So let’s draw it out.
Let’s raise a curtain between us so that we may trace the pressure points of our body. To draw the veil is to reveal all the mysteries of the self, to access the blind sides of our backs and buttocks. To draw out the networks of our veins and map the channels of our blood is to perform our anatomy. The triumph of a heart that impulsively pulses Morse code signals through the curtain and fills the room – may our audience hear its beat. Shall we dance? Handstand? With a palm-full of stars, I shake them dice, until the desired constellation charts the freckles our spiritual axis. And this tennis ball is a spherical oracle. Randomness and chance. Yin and Yang in constant movement about the gallery, drawing about the limitlessness of space and time and play.
Ghosts and palimpsests and haunted graffiti, you know what I mean? Petroglyphs of a modern age; hieroglyphs free from fixed limits; a layering of experience over faded pasts. A single flower in a field of white. These are Byzantine markings that deny the true ocular and reveal all that is unseen, the process of un-visions and blind spots. At the completion of our ceremony we shall manifest the invisible with a tattoo, located across chartings of flesh, punctured by Chinese medicine, a marking only describable by my peripheral Gemini. And it’s time to clean the walls again, to create an eddying azure portal into the concealed sky. We know it’s 5pm now, with sweat glistening across our bodies, and as the bejewelled fan zephyrs spontaneity across the room. As the sun sets in the west of those smouldering heavens, the wall burns. Touch. Is warm.
– JAKE TREACY
Jake Treacy is an independent curator based in Melbourne. His work channels esoteric virtues and occultist methods in the mediumship of contemporary art writing and exhibition making. His recent curated projects include Psychic Studio, Heavy Majestic and Oracular Vernacular.
Play Centre began in late 2015 as a commitment of mutual support to overcome a hurdle threatening a smooth transition from one time to another. Since then it has developed into a collaborative project playing to and beyond intertextual readings and thresholds imposed on ideas of deliverance and friendship. Play Centre has exhibited at Testing Grounds and Paradise Hills, and are most frequently found performing at more informal occasions and cafés around Melbourne’s inner north.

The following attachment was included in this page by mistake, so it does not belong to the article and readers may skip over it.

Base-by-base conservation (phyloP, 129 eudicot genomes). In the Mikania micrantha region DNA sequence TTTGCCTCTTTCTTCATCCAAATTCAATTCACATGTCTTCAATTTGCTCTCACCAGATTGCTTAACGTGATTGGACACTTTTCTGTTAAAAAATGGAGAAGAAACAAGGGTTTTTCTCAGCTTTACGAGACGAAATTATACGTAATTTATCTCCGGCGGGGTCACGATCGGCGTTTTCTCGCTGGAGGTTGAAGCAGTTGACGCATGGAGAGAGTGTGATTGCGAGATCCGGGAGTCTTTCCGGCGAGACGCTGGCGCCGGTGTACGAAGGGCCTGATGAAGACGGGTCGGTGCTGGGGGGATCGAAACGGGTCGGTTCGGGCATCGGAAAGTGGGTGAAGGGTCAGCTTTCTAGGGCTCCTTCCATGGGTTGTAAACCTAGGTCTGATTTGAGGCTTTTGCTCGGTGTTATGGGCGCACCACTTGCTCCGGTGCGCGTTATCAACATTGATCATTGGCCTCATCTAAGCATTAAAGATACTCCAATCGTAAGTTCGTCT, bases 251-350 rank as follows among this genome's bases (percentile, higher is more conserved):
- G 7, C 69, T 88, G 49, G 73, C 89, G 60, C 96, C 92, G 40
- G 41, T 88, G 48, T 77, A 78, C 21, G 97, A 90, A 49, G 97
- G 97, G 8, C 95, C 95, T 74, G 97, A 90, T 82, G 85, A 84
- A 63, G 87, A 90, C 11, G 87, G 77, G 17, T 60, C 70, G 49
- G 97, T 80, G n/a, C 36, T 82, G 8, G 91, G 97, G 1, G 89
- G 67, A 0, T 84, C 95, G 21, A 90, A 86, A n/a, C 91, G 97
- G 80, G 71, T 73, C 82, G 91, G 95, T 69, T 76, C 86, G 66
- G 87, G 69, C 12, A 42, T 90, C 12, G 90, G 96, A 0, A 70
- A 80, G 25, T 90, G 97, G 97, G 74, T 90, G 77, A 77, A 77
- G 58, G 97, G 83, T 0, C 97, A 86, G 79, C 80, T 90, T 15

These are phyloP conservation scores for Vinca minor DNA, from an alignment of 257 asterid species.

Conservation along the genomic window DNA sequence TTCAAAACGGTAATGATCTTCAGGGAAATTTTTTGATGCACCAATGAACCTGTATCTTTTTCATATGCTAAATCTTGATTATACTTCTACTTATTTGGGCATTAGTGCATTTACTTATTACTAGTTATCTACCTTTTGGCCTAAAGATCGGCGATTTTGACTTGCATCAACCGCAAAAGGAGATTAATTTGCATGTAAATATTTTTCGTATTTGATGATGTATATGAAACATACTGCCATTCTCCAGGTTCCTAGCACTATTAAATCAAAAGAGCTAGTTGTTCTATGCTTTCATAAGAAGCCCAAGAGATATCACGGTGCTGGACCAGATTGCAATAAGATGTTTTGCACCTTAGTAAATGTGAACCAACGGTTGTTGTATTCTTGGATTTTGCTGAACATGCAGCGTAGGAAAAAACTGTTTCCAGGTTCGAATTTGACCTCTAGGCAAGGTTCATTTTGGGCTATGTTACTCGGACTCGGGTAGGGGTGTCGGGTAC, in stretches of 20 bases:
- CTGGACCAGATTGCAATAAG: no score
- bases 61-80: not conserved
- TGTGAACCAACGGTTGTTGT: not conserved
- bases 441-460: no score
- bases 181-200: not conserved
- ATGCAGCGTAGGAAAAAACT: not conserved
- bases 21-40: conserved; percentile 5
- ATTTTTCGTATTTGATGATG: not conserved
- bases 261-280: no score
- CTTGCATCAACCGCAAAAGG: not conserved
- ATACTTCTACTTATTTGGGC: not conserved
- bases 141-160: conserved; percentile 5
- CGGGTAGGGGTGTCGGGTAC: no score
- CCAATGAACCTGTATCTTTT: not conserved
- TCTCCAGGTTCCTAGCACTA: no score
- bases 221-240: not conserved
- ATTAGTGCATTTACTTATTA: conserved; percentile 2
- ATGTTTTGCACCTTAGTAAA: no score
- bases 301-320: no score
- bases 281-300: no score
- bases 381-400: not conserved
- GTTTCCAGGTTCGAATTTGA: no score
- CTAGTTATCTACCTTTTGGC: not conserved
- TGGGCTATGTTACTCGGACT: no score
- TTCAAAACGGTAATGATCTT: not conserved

Jess Gall is concerned with a performing body; how this operates as an expressive tool and communicative vessel. Gall often employs props and objects to deconstruct and reconstruct, anthropomorphise and reconfigure functionality. Her art(s) is/are often strategised through doing-play, improvisation and re-enactment, and remain ongoing in duration with multiple facet’s fragmentarily occurring. Gall is based in Melbourne where she completed her BFA in photography at RMIT and is currently undertaking her Honours study. Recent exhibitions include ‘Sandra Punctuates’ at Bus Projects.
Si Ma Va’s multi-disciplinary practice is largely borne from social bonds. Work often takes form as improvisational performance, collaboratively produced art objects, provisional documentation, anecdotal texts and correspondence. It frequently absolves the objective of discrete works for slighter gestures and events that lend to intertextual readings. It results from agency given to the impulsive, incidental and antithetical. Common themes include the personal and interpersonal, quality and inequality, and subjectivity/identity.